Gentle potash has taken a bite out of investor pocketbooks, creating a buyer's market, not only for end users, but also for manufacturers. Koch Industries has taken advantage of the current situation by increasing its stake in Intrepid Potash (IPI) to 6.9%, making Koch the fourth largest investor in IPI.
The move comes amid unexpected turbulence in potash that sent North American stock prices tumbling. IPI stock fell 40% through the end of July 2013 and into the first few weeks of August. The attitude at that point was already negative toward greenfield projects and as new mines are tabled, consolidation will allow Koch to increase it's potash footprint and spread risk for both IPI and Koch.
BHP has announced it will drill shafts at Jansen, but will hold on any mining activity there until the market recovers. The fact that BHP continues to drill suggests they expect a recovery, but BHP's own estimates have Jansen operational in 2020 at the earliest. Uralkali is taking a similar stance, securing a 171.4 million Euro loan for the construction of two shafts just last week.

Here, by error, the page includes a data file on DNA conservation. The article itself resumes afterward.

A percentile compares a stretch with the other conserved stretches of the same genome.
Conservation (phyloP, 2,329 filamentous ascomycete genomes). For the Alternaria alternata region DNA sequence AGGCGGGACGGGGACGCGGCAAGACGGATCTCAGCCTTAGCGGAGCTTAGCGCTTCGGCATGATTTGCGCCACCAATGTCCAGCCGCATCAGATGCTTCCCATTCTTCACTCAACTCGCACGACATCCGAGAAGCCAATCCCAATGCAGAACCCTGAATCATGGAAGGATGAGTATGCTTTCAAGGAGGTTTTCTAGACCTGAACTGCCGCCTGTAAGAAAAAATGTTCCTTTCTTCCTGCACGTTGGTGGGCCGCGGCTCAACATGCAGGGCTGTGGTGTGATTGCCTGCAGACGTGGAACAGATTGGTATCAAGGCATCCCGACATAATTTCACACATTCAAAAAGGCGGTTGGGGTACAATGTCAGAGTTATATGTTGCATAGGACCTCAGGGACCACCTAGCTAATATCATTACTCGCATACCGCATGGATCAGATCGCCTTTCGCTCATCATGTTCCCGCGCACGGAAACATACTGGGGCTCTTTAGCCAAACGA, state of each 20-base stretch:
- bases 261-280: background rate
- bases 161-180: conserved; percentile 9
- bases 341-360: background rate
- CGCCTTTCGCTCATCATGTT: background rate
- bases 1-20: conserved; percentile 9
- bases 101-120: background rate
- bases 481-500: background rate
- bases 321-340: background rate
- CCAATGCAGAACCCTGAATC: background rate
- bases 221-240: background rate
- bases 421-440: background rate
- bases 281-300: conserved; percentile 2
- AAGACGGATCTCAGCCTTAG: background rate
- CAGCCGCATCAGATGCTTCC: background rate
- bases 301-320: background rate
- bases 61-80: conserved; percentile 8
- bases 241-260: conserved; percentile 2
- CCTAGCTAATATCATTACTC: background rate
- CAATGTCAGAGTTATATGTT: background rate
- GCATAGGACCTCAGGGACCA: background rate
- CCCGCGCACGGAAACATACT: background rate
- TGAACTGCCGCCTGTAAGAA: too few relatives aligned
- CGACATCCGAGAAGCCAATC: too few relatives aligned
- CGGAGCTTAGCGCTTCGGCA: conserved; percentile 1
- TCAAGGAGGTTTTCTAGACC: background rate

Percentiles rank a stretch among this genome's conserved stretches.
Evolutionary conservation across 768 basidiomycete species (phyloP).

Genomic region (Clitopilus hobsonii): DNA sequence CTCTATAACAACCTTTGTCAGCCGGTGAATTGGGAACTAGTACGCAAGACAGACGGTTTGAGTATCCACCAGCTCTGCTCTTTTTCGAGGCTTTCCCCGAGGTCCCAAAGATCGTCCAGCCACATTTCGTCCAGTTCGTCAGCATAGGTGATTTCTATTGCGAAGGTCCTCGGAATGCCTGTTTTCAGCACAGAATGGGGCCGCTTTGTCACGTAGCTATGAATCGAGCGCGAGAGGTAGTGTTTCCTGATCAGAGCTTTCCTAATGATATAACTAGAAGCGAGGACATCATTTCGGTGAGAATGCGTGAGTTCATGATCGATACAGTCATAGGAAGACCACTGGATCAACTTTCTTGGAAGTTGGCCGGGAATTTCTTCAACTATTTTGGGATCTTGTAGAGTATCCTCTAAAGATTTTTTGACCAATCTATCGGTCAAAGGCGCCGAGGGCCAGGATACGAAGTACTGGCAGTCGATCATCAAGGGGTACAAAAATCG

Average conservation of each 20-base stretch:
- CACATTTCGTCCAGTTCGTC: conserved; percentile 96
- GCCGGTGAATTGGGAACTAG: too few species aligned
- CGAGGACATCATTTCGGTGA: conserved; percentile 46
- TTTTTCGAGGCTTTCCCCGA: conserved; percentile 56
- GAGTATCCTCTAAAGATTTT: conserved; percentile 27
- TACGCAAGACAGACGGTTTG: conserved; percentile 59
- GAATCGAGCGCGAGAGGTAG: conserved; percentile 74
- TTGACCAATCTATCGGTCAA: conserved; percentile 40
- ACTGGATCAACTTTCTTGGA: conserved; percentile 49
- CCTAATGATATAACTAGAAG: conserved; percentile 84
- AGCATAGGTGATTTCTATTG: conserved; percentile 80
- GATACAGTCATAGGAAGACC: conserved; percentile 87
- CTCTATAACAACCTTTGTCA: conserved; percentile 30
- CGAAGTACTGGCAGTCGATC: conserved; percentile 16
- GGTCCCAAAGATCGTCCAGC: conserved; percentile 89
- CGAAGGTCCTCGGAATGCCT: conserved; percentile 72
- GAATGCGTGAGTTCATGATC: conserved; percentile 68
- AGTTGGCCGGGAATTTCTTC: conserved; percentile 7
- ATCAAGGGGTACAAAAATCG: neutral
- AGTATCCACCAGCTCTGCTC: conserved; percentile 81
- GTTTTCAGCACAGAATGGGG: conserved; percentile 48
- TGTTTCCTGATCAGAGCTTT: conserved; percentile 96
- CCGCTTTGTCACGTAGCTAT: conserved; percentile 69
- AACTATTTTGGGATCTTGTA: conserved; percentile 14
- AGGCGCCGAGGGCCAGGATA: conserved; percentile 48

Vale SA folded their Rio Colorado project last spring saying there just wasn't enough short-term return to keep the project in the black.
Investors must surely be stinging from the unexpected losses in potash this year and retail prices have plunged leaving producers to slog ahead amid declining prices, weak end-user demand and, most importantly, low new-crop returns.
A potash recovery will require improved new-crop returns for end-users and improved prospects for investor returns. With demand weighing so heavily on potash prices and new-crop fundamentals at the low end, the outlook for potash producers is less than rosy.
Consolidation is key. No money in greenfield and a low stock price make a recipe for buy-in opportunities. Potash will recover and year-over demand increases will eventually cover the losses. But crop returns need strength to fuel demand and until corn futures recover, potash, along with all nutrient, will have to move forward with thinner production margins.
Koch's increased stake in IPI is evidence that the safe money in potash is in consolidation. The result for IPI has been a recovery of nearly half of the losses from July and August, opening today at $15.64 and crossing above $16.00 in morning action. When the news broke of Uralkali's exit from BPC and the turbulence started, IPI stock was at $19.44.
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